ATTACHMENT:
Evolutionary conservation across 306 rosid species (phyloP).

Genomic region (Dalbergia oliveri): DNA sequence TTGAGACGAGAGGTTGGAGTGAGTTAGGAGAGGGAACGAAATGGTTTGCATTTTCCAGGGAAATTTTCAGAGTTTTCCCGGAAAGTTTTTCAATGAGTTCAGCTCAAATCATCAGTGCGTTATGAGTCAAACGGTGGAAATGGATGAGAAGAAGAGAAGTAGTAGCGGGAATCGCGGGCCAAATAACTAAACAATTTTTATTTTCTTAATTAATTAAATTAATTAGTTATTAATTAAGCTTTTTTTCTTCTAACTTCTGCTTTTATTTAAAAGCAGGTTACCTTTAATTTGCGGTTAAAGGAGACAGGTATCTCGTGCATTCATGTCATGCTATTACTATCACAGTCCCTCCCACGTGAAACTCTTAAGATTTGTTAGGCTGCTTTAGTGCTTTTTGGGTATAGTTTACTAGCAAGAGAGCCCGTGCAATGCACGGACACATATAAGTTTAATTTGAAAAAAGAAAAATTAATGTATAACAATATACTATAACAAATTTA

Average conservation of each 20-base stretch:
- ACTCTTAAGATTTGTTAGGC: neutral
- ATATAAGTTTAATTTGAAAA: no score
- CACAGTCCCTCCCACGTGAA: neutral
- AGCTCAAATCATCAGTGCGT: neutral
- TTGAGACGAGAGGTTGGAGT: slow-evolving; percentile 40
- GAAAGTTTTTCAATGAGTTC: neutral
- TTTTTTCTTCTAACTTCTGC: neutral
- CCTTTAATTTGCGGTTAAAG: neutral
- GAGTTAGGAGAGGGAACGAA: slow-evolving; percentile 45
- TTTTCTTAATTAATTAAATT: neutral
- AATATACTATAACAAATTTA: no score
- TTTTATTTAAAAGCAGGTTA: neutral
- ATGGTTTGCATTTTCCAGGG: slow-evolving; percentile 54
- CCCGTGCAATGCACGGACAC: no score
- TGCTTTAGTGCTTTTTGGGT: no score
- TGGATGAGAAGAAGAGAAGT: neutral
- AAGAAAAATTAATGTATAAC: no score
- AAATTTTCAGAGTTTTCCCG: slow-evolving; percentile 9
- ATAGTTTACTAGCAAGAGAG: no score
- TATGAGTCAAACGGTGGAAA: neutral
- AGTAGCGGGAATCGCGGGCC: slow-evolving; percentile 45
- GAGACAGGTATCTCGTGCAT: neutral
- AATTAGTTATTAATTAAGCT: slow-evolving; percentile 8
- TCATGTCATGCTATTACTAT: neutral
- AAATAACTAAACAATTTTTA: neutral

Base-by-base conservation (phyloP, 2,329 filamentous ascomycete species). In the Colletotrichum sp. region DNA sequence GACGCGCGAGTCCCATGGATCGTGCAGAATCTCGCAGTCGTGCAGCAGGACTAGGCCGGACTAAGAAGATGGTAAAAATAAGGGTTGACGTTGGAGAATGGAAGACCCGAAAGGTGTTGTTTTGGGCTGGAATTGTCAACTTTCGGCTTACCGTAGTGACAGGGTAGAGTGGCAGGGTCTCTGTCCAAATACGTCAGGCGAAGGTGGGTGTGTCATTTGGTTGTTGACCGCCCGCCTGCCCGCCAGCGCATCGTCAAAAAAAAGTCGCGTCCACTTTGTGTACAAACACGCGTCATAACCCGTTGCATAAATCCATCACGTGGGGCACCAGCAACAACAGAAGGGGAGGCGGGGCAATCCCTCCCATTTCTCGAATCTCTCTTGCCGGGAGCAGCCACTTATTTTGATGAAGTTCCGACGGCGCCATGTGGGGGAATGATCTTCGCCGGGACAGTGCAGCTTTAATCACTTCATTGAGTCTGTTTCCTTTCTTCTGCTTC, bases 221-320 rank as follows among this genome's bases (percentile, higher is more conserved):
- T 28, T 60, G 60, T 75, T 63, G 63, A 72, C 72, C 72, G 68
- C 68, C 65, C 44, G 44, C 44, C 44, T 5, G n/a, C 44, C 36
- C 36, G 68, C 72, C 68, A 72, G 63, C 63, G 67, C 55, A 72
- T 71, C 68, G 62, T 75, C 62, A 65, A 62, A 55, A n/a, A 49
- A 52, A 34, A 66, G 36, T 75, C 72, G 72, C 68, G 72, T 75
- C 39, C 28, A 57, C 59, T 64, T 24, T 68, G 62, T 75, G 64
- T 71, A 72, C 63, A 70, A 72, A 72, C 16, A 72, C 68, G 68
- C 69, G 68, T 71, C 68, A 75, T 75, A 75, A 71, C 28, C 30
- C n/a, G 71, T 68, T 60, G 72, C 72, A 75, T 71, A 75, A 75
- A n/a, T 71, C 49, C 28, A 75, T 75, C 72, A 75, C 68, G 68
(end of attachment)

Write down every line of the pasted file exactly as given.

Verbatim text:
Evolutionary conservation across 306 rosid species (phyloP).

Genomic region (Dalbergia oliveri): DNA sequence TTGAGACGAGAGGTTGGAGTGAGTTAGGAGAGGGAACGAAATGGTTTGCATTTTCCAGGGAAATTTTCAGAGTTTTCCCGGAAAGTTTTTCAATGAGTTCAGCTCAAATCATCAGTGCGTTATGAGTCAAACGGTGGAAATGGATGAGAAGAAGAGAAGTAGTAGCGGGAATCGCGGGCCAAATAACTAAACAATTTTTATTTTCTTAATTAATTAAATTAATTAGTTATTAATTAAGCTTTTTTTCTTCTAACTTCTGCTTTTATTTAAAAGCAGGTTACCTTTAATTTGCGGTTAAAGGAGACAGGTATCTCGTGCATTCATGTCATGCTATTACTATCACAGTCCCTCCCACGTGAAACTCTTAAGATTTGTTAGGCTGCTTTAGTGCTTTTTGGGTATAGTTTACTAGCAAGAGAGCCCGTGCAATGCACGGACACATATAAGTTTAATTTGAAAAAAGAAAAATTAATGTATAACAATATACTATAACAAATTTA

Average conservation of each 20-base stretch:
- ACTCTTAAGATTTGTTAGGC: neutral
- ATATAAGTTTAATTTGAAAA: no score
- CACAGTCCCTCCCACGTGAA: neutral
- AGCTCAAATCATCAGTGCGT: neutral
- TTGAGACGAGAGGTTGGAGT: slow-evolving; percentile 40
- GAAAGTTTTTCAATGAGTTC: neutral
- TTTTTTCTTCTAACTTCTGC: neutral
- CCTTTAATTTGCGGTTAAAG: neutral
- GAGTTAGGAGAGGGAACGAA: slow-evolving; percentile 45
- TTTTCTTAATTAATTAAATT: neutral
- AATATACTATAACAAATTTA: no score
- TTTTATTTAAAAGCAGGTTA: neutral
- ATGGTTTGCATTTTCCAGGG: slow-evolving; percentile 54
- CCCGTGCAATGCACGGACAC: no score
- TGCTTTAGTGCTTTTTGGGT: no score
- TGGATGAGAAGAAGAGAAGT: neutral
- AAGAAAAATTAATGTATAAC: no score
- AAATTTTCAGAGTTTTCCCG: slow-evolving; percentile 9
- ATAGTTTACTAGCAAGAGAG: no score
- TATGAGTCAAACGGTGGAAA: neutral
- AGTAGCGGGAATCGCGGGCC: slow-evolving; percentile 45
- GAGACAGGTATCTCGTGCAT: neutral
- AATTAGTTATTAATTAAGCT: slow-evolving; percentile 8
- TCATGTCATGCTATTACTAT: neutral
- AAATAACTAAACAATTTTTA: neutral

Base-by-base conservation (phyloP, 2,329 filamentous ascomycete species). In the Colletotrichum sp. region DNA sequence GACGCGCGAGTCCCATGGATCGTGCAGAATCTCGCAGTCGTGCAGCAGGACTAGGCCGGACTAAGAAGATGGTAAAAATAAGGGTTGACGTTGGAGAATGGAAGACCCGAAAGGTGTTGTTTTGGGCTGGAATTGTCAACTTTCGGCTTACCGTAGTGACAGGGTAGAGTGGCAGGGTCTCTGTCCAAATACGTCAGGCGAAGGTGGGTGTGTCATTTGGTTGTTGACCGCCCGCCTGCCCGCCAGCGCATCGTCAAAAAAAAGTCGCGTCCACTTTGTGTACAAACACGCGTCATAACCCGTTGCATAAATCCATCACGTGGGGCACCAGCAACAACAGAAGGGGAGGCGGGGCAATCCCTCCCATTTCTCGAATCTCTCTTGCCGGGAGCAGCCACTTATTTTGATGAAGTTCCGACGGCGCCATGTGGGGGAATGATCTTCGCCGGGACAGTGCAGCTTTAATCACTTCATTGAGTCTGTTTCCTTTCTTCTGCTTC, bases 221-320 rank as follows among this genome's bases (percentile, higher is more conserved):
- T 28, T 60, G 60, T 75, T 63, G 63, A 72, C 72, C 72, G 68
- C 68, C 65, C 44, G 44, C 44, C 44, T 5, G n/a, C 44, C 36
- C 36, G 68, C 72, C 68, A 72, G 63, C 63, G 67, C 55, A 72
- T 71, C 68, G 62, T 75, C 62, A 65, A 62, A 55, A n/a, A 49
- A 52, A 34, A 66, G 36, T 75, C 72, G 72, C 68, G 72, T 75
- C 39, C 28, A 57, C 59, T 64, T 24, T 68, G 62, T 75, G 64
- T 71, A 72, C 63, A 70, A 72, A 72, C 16, A 72, C 68, G 68
- C 69, G 68, T 71, C 68, A 75, T 75, A 75, A 71, C 28, C 30
- C n/a, G 71, T 68, T 60, G 72, C 72, A 75, T 71, A 75, A 75
- A n/a, T 71, C 49, C 28, A 75, T 75, C 72, A 75, C 68, G 68